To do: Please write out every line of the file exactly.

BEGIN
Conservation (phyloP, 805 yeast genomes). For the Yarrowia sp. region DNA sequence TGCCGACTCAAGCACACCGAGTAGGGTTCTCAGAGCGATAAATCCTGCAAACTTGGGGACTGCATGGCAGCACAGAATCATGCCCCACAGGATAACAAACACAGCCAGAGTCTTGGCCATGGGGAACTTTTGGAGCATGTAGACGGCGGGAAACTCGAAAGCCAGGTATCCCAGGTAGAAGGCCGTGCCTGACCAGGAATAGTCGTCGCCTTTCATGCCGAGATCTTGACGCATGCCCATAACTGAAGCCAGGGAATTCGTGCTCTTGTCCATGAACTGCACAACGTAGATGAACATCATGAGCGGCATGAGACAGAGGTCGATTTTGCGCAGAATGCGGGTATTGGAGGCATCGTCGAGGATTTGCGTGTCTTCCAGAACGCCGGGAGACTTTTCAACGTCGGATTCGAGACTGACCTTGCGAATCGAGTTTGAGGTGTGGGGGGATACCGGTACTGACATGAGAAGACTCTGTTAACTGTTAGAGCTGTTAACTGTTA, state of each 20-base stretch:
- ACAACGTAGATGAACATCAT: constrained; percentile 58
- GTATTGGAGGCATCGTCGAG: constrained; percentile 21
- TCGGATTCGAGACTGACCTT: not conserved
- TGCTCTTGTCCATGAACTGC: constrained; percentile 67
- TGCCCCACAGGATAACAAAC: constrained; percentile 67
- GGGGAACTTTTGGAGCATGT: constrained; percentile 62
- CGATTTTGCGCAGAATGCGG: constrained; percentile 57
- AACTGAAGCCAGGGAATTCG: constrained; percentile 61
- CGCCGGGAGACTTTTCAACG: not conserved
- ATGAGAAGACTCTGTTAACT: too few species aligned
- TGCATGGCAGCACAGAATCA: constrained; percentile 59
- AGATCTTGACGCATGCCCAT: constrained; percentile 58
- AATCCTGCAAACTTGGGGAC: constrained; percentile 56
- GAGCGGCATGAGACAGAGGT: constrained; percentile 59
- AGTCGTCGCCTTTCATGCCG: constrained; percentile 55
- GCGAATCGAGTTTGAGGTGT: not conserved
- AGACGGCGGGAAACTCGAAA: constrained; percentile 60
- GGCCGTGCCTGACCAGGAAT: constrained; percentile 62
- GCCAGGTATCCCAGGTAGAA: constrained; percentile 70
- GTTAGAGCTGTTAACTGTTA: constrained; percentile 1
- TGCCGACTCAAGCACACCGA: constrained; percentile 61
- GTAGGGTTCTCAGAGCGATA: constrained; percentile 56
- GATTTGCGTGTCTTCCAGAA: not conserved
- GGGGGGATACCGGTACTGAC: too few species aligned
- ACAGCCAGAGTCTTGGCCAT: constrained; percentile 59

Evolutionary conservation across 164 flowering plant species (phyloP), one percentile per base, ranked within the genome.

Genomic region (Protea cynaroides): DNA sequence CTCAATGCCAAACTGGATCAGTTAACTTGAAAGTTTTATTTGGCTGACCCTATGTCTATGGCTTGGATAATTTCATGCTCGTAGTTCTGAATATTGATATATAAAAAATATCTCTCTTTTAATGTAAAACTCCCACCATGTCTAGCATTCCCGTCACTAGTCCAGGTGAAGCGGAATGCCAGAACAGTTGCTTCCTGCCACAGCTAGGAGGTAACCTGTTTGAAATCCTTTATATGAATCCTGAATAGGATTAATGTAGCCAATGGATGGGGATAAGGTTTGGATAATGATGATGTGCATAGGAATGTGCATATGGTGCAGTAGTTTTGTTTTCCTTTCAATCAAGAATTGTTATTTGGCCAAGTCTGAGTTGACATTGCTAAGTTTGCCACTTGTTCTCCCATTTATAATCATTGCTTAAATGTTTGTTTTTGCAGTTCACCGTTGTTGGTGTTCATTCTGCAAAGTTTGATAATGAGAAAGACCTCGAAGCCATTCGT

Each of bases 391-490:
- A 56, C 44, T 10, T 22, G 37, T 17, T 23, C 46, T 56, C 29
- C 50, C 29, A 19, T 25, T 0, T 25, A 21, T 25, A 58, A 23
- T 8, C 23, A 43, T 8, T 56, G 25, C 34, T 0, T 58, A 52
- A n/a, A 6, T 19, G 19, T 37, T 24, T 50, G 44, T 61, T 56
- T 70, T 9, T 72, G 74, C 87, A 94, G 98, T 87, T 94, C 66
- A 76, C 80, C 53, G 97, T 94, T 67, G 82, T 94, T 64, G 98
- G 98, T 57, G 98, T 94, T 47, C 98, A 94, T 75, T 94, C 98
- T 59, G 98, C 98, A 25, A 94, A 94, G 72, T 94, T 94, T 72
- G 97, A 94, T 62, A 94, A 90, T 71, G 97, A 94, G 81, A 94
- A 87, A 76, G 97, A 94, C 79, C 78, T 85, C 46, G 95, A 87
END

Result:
Conservation (phyloP, 805 yeast genomes). For the Yarrowia sp. region DNA sequence TGCCGACTCAAGCACACCGAGTAGGGTTCTCAGAGCGATAAATCCTGCAAACTTGGGGACTGCATGGCAGCACAGAATCATGCCCCACAGGATAACAAACACAGCCAGAGTCTTGGCCATGGGGAACTTTTGGAGCATGTAGACGGCGGGAAACTCGAAAGCCAGGTATCCCAGGTAGAAGGCCGTGCCTGACCAGGAATAGTCGTCGCCTTTCATGCCGAGATCTTGACGCATGCCCATAACTGAAGCCAGGGAATTCGTGCTCTTGTCCATGAACTGCACAACGTAGATGAACATCATGAGCGGCATGAGACAGAGGTCGATTTTGCGCAGAATGCGGGTATTGGAGGCATCGTCGAGGATTTGCGTGTCTTCCAGAACGCCGGGAGACTTTTCAACGTCGGATTCGAGACTGACCTTGCGAATCGAGTTTGAGGTGTGGGGGGATACCGGTACTGACATGAGAAGACTCTGTTAACTGTTAGAGCTGTTAACTGTTA, state of each 20-base stretch:
- ACAACGTAGATGAACATCAT: constrained; percentile 58
- GTATTGGAGGCATCGTCGAG: constrained; percentile 21
- TCGGATTCGAGACTGACCTT: not conserved
- TGCTCTTGTCCATGAACTGC: constrained; percentile 67
- TGCCCCACAGGATAACAAAC: constrained; percentile 67
- GGGGAACTTTTGGAGCATGT: constrained; percentile 62
- CGATTTTGCGCAGAATGCGG: constrained; percentile 57
- AACTGAAGCCAGGGAATTCG: constrained; percentile 61
- CGCCGGGAGACTTTTCAACG: not conserved
- ATGAGAAGACTCTGTTAACT: too few species aligned
- TGCATGGCAGCACAGAATCA: constrained; percentile 59
- AGATCTTGACGCATGCCCAT: constrained; percentile 58
- AATCCTGCAAACTTGGGGAC: constrained; percentile 56
- GAGCGGCATGAGACAGAGGT: constrained; percentile 59
- AGTCGTCGCCTTTCATGCCG: constrained; percentile 55
- GCGAATCGAGTTTGAGGTGT: not conserved
- AGACGGCGGGAAACTCGAAA: constrained; percentile 60
- GGCCGTGCCTGACCAGGAAT: constrained; percentile 62
- GCCAGGTATCCCAGGTAGAA: constrained; percentile 70
- GTTAGAGCTGTTAACTGTTA: constrained; percentile 1
- TGCCGACTCAAGCACACCGA: constrained; percentile 61
- GTAGGGTTCTCAGAGCGATA: constrained; percentile 56
- GATTTGCGTGTCTTCCAGAA: not conserved
- GGGGGGATACCGGTACTGAC: too few species aligned
- ACAGCCAGAGTCTTGGCCAT: constrained; percentile 59

Evolutionary conservation across 164 flowering plant species (phyloP), one percentile per base, ranked within the genome.

Genomic region (Protea cynaroides): DNA sequence CTCAATGCCAAACTGGATCAGTTAACTTGAAAGTTTTATTTGGCTGACCCTATGTCTATGGCTTGGATAATTTCATGCTCGTAGTTCTGAATATTGATATATAAAAAATATCTCTCTTTTAATGTAAAACTCCCACCATGTCTAGCATTCCCGTCACTAGTCCAGGTGAAGCGGAATGCCAGAACAGTTGCTTCCTGCCACAGCTAGGAGGTAACCTGTTTGAAATCCTTTATATGAATCCTGAATAGGATTAATGTAGCCAATGGATGGGGATAAGGTTTGGATAATGATGATGTGCATAGGAATGTGCATATGGTGCAGTAGTTTTGTTTTCCTTTCAATCAAGAATTGTTATTTGGCCAAGTCTGAGTTGACATTGCTAAGTTTGCCACTTGTTCTCCCATTTATAATCATTGCTTAAATGTTTGTTTTTGCAGTTCACCGTTGTTGGTGTTCATTCTGCAAAGTTTGATAATGAGAAAGACCTCGAAGCCATTCGT

Each of bases 391-490:
- A 56, C 44, T 10, T 22, G 37, T 17, T 23, C 46, T 56, C 29
- C 50, C 29, A 19, T 25, T 0, T 25, A 21, T 25, A 58, A 23
- T 8, C 23, A 43, T 8, T 56, G 25, C 34, T 0, T 58, A 52
- A n/a, A 6, T 19, G 19, T 37, T 24, T 50, G 44, T 61, T 56
- T 70, T 9, T 72, G 74, C 87, A 94, G 98, T 87, T 94, C 66
- A 76, C 80, C 53, G 97, T 94, T 67, G 82, T 94, T 64, G 98
- G 98, T 57, G 98, T 94, T 47, C 98, A 94, T 75, T 94, C 98
- T 59, G 98, C 98, A 25, A 94, A 94, G 72, T 94, T 94, T 72
- G 97, A 94, T 62, A 94, A 90, T 71, G 97, A 94, G 81, A 94
- A 87, A 76, G 97, A 94, C 79, C 78, T 85, C 46, G 95, A 87